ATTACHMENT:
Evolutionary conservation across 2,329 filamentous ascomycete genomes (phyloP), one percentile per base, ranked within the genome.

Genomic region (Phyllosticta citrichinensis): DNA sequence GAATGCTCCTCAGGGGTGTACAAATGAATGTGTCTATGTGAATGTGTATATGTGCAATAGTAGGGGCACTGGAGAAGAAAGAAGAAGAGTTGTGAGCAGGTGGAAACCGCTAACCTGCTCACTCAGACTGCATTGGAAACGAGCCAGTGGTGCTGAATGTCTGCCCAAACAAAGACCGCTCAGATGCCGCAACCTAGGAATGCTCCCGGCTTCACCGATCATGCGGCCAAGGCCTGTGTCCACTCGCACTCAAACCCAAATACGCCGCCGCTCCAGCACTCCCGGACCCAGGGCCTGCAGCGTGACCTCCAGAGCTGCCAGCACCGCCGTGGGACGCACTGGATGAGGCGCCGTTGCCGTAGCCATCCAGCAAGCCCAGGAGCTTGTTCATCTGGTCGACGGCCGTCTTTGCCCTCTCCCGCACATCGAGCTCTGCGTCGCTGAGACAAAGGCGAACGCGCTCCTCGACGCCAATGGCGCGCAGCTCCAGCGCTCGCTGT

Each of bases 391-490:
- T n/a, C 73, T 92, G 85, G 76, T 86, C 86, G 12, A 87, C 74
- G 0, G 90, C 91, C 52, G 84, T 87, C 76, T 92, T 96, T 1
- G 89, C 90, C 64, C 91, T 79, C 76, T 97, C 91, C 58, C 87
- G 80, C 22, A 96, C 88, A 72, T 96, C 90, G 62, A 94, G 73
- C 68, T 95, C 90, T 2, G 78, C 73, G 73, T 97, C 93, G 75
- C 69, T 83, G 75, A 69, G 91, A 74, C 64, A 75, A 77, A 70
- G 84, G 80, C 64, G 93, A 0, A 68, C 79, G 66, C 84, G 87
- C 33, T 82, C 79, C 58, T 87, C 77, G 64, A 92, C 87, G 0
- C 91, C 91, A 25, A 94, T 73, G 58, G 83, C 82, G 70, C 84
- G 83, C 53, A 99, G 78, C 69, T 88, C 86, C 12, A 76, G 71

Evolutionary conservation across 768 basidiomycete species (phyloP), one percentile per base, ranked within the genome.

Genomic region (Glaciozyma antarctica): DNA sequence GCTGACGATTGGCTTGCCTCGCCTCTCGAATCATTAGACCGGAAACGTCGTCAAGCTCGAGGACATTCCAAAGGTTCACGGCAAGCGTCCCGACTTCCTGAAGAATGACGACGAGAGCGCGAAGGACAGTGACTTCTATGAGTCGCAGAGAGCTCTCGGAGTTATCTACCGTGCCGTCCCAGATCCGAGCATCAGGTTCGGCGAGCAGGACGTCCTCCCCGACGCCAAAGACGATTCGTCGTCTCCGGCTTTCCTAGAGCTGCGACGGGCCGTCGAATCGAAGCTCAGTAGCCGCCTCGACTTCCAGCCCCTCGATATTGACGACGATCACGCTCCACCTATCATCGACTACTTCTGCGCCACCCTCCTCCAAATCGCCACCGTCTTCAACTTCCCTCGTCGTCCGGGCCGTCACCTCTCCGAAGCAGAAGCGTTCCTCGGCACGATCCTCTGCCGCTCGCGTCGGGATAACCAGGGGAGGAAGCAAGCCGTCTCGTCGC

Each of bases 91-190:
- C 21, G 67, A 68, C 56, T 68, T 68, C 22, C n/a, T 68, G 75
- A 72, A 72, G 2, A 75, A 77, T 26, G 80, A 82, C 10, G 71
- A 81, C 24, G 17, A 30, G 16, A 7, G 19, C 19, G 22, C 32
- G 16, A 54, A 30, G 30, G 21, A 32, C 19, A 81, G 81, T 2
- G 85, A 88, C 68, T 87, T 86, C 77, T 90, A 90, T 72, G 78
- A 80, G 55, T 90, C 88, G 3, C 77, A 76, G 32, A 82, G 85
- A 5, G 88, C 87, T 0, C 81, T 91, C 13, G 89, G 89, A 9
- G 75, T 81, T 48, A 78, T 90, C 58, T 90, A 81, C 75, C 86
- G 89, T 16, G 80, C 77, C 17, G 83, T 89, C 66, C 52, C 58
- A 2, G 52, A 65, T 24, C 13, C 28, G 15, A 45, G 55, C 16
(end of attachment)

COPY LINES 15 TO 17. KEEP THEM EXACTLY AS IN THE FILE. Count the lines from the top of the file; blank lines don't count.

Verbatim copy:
Genomic region (Glaciozyma antarctica): DNA sequence GCTGACGATTGGCTTGCCTCGCCTCTCGAATCATTAGACCGGAAACGTCGTCAAGCTCGAGGACATTCCAAAGGTTCACGGCAAGCGTCCCGACTTCCTGAAGAATGACGACGAGAGCGCGAAGGACAGTGACTTCTATGAGTCGCAGAGAGCTCTCGGAGTTATCTACCGTGCCGTCCCAGATCCGAGCATCAGGTTCGGCGAGCAGGACGTCCTCCCCGACGCCAAAGACGATTCGTCGTCTCCGGCTTTCCTAGAGCTGCGACGGGCCGTCGAATCGAAGCTCAGTAGCCGCCTCGACTTCCAGCCCCTCGATATTGACGACGATCACGCTCCACCTATCATCGACTACTTCTGCGCCACCCTCCTCCAAATCGCCACCGTCTTCAACTTCCCTCGTCGTCCGGGCCGTCACCTCTCCGAAGCAGAAGCGTTCCTCGGCACGATCCTCTGCCGCTCGCGTCGGGATAACCAGGGGAGGAAGCAAGCCGTCTCGTCGC

Each of bases 91-190:
- C 21, G 67, A 68, C 56, T 68, T 68, C 22, C n/a, T 68, G 75